Goodness is our essence, true identity and common bond with our Creator, and what we are destined to be and do in the world. Thus we also understand why God created man in His image and likeness. This is the foundation of His covenant with Israel, as an eternal bond of love, in order to harvest “the budded vine and blossomed pomegranates” as the future expressions of goodness once we enter the fields and gardens awaiting us in our final redemption. Thus we realize goodness as the light the Torah and our prophets refer to.
“I, the Lord, have called you in righteousness, and I hold in your hand and keep you, and make you a covenant for the people, and a light of the nations.” (Isaiah 42:6)
“And He said, ‘It has been a light thing that you are to Me for a servant to raise up the tribes of Jacob, and the preserved of Israel to bring back. And I have given you for a light of the nations, to be My redemption to the ends of the earth’.” (Ibid. 49:6)
“Nations shall come to your light, and kings to the brightness of your rising.” (Ibid. 60:3)
Israel is close and dear to God for precisely embracing her mission to be a light for the nations, for she has been commanded to make a place for Him to dwell among (in) us.
“And they have made for Me a sanctuary, and I have dwell among [in] them.” (Exodus 25:8)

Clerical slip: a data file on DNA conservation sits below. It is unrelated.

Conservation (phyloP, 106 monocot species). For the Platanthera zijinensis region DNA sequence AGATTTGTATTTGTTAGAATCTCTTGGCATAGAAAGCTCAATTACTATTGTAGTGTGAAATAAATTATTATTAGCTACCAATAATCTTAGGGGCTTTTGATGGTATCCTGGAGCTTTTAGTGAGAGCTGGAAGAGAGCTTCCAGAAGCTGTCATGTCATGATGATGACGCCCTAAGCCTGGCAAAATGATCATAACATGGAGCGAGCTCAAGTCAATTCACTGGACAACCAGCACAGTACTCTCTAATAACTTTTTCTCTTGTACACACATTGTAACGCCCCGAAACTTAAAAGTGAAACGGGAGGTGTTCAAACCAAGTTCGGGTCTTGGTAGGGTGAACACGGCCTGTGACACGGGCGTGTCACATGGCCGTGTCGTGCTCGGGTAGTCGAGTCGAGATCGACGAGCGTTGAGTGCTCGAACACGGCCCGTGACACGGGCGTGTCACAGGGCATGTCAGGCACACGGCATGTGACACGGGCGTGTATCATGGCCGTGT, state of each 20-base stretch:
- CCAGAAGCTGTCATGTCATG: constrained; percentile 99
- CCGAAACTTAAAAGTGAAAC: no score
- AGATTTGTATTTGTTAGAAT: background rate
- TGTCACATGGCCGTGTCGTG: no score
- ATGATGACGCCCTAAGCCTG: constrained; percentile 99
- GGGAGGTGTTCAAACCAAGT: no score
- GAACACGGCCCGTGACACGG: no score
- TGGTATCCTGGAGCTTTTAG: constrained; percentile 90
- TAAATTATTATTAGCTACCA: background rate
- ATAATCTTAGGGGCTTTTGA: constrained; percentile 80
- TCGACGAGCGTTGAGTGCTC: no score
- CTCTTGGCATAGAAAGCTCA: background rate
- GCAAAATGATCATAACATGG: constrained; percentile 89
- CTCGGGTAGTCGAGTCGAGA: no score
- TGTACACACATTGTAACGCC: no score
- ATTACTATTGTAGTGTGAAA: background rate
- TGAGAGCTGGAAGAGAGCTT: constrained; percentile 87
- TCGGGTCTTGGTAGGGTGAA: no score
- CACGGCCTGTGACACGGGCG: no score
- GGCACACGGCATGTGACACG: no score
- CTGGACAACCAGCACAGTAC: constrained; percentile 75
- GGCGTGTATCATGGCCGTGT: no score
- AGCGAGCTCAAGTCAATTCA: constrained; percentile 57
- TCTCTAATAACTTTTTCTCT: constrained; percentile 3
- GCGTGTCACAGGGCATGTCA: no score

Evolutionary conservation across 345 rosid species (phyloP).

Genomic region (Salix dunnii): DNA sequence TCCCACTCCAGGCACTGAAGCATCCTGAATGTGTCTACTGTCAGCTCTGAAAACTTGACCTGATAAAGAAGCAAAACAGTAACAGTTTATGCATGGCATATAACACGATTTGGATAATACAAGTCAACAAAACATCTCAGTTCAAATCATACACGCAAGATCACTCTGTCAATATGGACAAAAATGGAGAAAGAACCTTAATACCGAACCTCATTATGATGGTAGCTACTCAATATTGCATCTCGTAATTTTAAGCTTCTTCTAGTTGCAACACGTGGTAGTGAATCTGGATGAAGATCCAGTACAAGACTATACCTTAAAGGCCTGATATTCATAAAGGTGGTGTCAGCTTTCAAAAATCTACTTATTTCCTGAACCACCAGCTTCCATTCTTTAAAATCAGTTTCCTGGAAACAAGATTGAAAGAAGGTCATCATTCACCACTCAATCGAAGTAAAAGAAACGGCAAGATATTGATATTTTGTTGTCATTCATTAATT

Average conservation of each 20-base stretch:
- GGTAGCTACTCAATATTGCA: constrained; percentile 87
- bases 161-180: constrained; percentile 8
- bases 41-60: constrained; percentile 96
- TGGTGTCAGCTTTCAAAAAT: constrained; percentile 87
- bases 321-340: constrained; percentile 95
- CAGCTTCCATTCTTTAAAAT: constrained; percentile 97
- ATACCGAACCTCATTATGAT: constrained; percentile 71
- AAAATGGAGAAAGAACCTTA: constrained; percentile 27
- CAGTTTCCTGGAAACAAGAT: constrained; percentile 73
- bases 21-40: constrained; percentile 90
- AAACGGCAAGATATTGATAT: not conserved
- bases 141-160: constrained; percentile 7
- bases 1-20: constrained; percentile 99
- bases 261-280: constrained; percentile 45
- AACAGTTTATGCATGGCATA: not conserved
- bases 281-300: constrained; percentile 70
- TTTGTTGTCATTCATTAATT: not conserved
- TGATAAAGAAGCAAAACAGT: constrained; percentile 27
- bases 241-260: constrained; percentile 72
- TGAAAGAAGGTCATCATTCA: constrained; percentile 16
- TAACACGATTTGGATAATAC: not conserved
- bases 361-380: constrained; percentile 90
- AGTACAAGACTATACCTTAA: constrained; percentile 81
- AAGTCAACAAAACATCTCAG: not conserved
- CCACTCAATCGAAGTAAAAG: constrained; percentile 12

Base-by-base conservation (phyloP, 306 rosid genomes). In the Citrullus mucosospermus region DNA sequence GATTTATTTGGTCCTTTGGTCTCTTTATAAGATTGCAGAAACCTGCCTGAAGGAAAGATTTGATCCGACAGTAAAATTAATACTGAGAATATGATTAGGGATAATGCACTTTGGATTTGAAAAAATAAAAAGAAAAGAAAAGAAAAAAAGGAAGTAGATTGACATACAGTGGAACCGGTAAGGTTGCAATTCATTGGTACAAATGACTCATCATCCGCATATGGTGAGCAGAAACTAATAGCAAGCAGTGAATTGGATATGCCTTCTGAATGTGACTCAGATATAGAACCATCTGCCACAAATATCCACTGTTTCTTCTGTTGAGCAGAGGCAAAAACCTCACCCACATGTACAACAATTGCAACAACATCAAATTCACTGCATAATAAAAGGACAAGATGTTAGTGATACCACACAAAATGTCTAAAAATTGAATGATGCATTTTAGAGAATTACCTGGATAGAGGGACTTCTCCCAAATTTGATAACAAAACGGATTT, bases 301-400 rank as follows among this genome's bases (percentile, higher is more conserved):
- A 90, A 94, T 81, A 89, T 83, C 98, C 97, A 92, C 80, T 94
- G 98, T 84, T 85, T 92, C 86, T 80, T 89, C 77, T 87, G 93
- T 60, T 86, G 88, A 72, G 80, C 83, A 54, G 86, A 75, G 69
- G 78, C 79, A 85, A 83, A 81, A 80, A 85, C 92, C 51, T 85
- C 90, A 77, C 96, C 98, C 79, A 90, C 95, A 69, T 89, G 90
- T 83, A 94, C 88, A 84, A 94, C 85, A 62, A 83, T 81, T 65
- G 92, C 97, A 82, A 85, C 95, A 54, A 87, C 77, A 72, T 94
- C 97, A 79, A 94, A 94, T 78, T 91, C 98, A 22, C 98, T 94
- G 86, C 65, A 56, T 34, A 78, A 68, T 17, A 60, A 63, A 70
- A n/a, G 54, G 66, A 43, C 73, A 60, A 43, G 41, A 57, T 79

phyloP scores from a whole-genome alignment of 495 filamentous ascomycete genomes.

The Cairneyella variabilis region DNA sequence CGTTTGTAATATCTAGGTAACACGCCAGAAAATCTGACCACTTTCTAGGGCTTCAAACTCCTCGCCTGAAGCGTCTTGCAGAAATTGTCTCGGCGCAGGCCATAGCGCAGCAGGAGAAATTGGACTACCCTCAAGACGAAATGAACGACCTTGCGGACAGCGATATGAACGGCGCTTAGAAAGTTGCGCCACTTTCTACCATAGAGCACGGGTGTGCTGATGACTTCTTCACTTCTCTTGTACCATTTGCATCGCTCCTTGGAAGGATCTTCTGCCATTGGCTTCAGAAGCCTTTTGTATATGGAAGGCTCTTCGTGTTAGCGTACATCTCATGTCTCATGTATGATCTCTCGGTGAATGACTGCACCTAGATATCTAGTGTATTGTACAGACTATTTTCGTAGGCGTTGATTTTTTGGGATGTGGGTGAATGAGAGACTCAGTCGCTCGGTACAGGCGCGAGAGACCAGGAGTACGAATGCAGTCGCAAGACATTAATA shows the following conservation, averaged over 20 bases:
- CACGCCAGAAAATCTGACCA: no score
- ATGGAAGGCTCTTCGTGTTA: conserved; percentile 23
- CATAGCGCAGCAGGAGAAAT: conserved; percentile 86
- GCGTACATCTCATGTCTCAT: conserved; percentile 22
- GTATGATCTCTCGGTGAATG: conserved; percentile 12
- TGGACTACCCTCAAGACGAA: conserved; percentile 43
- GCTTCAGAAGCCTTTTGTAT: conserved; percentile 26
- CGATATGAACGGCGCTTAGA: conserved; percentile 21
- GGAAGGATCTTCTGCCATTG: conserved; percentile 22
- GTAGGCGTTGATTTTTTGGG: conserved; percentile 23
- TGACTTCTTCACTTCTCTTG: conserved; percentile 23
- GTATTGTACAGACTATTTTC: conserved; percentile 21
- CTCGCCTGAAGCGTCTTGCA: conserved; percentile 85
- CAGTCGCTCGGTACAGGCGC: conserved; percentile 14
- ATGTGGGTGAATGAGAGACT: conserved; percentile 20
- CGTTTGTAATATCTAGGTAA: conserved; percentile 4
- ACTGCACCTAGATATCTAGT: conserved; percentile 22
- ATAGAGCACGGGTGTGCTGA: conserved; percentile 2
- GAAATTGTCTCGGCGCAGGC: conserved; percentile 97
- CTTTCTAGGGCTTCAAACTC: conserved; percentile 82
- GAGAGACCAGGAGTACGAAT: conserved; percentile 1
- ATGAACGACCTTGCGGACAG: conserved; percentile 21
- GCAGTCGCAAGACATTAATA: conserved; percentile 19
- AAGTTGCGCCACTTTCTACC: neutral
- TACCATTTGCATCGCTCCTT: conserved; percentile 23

From the Book's Foreword
Let's reexamine our ancestral memory, intellect, feelings, emotions and passions. Let's wake them up to our true Essence. Let us engage in the delightful awareness of Love as the Essence of G-d. The way this book is written is to reaffirm and reiterate its purpose, so it presents its message and content in a recurrent way. This is exactly its purpose, to restate the same Truth originally proclaimed by our Holy Scriptures, Prophets and Sages. Our purpose is to firmly enthrone G-d's Love in all dimensions of our consciousness, and by doing it we will fulfill His Promise that He may dwell with us on Earth forever. Let's discover together the hidden message of our ancient Scriptures and Sages. In that journey, let's realize Love as our Divine Essence, what we call in this book the revealed Light of Redemption in the Messianic era.